Your liberty will be restricted

Health can mean, and will come to mean, anything which is related to human behavior. Absolutely everything you can think of, or say, or do can be plausibly related to health.

Since the government will be paying the bills, it will feel it has the right to proscribe or tax any behavior that would adversely affect your “health.”

Government especially will call for new sin taxes to pay for the deficit. This will lead to hypocrisy and lying of the highest order. I mean, politicians will know they are lying when they say, “We have to add this health tax on internet usage, because heavy internet use is associated with poor attention in school. We care about the mental health of our children!”

Enjoy the occasional soda pop? No, sir! That’s bad for you. “Waiter, where’s the salt shaker?” “I’m sorry sir. The law won’t allow us to add salt to our food.” Listen to talk radio? That’s bad for your stress level, I’m afraid. The “Fairness” Doctrine will help ease your suffering.

Too much CO2 in the air leads to adverse global warming, which leads to effects too numerous and too horrible to list. Yet the EPA will give it their best effort: it will take decades to do so. My most novel prediction: the number of miles driven per citizen will be limited, with inspections and fees paid for overages.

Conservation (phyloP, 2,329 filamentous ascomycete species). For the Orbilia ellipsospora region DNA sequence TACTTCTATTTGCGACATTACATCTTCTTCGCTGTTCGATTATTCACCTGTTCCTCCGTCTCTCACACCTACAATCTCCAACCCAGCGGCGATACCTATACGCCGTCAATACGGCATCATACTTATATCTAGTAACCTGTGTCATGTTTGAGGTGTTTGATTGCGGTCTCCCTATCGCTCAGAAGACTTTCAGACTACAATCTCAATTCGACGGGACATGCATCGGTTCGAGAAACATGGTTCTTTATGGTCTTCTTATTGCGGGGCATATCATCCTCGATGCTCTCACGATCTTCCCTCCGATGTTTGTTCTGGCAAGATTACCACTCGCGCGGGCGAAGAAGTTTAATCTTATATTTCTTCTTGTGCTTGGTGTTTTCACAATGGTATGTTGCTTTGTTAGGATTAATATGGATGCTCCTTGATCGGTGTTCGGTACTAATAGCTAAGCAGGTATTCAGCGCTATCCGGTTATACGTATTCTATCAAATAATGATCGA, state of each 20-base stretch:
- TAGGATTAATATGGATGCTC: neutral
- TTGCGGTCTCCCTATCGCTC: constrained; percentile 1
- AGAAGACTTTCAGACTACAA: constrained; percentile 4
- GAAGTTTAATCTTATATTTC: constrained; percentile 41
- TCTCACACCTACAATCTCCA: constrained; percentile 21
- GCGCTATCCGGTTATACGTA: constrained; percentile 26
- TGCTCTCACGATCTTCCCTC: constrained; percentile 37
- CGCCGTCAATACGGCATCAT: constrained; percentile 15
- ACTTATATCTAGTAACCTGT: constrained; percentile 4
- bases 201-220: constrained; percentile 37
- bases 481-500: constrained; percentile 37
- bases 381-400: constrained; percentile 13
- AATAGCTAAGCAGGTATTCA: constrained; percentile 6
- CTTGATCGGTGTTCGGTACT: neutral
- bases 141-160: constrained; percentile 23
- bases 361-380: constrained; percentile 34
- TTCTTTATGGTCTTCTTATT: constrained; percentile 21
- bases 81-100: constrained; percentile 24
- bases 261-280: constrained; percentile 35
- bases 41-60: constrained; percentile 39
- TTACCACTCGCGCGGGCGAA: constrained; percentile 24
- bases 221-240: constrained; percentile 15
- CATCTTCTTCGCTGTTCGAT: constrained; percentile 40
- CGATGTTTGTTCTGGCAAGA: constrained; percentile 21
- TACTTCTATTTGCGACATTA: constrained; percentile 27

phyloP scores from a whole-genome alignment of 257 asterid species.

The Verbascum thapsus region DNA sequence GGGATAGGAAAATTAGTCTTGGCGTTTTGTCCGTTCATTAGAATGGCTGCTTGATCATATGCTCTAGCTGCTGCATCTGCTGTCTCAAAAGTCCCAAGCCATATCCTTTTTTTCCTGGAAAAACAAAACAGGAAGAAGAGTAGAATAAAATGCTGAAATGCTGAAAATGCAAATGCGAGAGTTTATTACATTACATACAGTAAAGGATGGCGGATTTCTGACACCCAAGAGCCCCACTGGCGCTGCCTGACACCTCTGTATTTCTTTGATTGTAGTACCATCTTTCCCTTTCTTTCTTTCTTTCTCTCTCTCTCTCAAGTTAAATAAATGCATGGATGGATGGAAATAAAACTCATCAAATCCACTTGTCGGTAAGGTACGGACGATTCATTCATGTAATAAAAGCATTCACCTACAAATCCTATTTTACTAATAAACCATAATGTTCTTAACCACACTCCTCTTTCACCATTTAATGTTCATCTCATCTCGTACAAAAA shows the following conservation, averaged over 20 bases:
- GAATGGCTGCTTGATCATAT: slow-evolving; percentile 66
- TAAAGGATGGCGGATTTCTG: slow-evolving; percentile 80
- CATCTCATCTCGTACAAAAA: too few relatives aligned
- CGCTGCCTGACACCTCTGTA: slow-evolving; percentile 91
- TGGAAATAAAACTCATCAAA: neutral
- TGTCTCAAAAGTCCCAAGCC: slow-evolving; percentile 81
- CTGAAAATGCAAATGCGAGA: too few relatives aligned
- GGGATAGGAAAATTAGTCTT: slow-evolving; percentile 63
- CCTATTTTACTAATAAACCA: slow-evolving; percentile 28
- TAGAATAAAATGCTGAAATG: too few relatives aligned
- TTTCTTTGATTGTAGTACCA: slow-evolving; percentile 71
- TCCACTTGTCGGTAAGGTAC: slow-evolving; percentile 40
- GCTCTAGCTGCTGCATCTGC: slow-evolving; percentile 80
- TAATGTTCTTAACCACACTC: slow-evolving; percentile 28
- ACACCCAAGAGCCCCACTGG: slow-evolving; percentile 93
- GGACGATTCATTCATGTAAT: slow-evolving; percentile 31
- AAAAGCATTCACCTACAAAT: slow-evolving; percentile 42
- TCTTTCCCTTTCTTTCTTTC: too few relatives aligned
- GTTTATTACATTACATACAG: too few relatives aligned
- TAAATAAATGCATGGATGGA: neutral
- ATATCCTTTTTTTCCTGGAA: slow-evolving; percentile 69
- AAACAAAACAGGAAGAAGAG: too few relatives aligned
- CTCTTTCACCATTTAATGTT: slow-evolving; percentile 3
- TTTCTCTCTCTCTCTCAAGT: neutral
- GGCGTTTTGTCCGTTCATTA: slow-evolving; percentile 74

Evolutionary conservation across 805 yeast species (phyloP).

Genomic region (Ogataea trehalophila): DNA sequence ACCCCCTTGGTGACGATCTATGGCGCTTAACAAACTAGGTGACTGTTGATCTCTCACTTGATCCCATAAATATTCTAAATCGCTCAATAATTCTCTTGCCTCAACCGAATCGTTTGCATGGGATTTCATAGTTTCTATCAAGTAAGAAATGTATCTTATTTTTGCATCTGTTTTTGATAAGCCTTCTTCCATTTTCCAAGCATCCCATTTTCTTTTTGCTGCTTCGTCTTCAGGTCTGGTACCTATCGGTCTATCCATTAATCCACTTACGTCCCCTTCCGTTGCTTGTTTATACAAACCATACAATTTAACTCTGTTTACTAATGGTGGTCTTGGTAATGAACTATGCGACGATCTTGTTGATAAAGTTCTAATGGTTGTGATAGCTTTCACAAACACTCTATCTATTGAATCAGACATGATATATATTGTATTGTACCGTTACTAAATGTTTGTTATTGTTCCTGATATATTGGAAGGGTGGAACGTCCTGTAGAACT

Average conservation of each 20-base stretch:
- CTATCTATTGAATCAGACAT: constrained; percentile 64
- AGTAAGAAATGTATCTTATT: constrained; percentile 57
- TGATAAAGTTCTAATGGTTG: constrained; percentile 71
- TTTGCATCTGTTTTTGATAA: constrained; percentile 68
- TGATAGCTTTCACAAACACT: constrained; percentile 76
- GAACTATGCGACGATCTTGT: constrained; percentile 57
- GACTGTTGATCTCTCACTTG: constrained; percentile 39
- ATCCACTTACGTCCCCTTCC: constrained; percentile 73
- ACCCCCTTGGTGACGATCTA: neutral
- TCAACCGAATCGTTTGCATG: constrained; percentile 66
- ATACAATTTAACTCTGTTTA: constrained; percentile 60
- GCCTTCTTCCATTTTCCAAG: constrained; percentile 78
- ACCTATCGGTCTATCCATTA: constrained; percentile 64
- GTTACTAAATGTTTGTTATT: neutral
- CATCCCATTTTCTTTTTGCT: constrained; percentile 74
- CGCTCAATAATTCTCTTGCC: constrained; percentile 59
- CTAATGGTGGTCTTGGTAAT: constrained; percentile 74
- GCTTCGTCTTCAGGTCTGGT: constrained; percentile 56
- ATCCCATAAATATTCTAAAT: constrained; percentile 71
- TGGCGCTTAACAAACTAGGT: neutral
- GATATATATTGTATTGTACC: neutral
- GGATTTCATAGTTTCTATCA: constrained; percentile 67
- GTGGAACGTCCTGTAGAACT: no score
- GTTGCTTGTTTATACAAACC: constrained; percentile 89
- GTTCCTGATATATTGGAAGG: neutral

Favored political groups—“mascots” as economist Thomas Sowell calls them—women desiring abortions, people who want sex changes, drug addicts, and on and on and on, will find a way to squeeze money out of the government.

I have already speculated how homeopaths and other quack medics will seek protection. Perhaps many thought I was exaggerating. But Friday, Dennis Kucinich (D-Ohio) in an interview to explain his vote switch with Fox News reporter Neil Cavuto, said that he looks forward to a “whole new way of” medicine. To include, he said, “complementary and alternative” treatments. Just as I predicted.

All these moves will dramatically increase the Gross National Cynicism and increase the antagonism between special interest groups and citizens, further degrading public life.

Your sense of paternalism will increase

I saved the best for last.

Liberty used to be the most important part of life in the States. For those who are not natives, our heated emotion over this topic might seem strange. But recall that our country began with a provocation infinitely smaller; a trivial tax, which would have been far cheaper to pay for than any rebellion.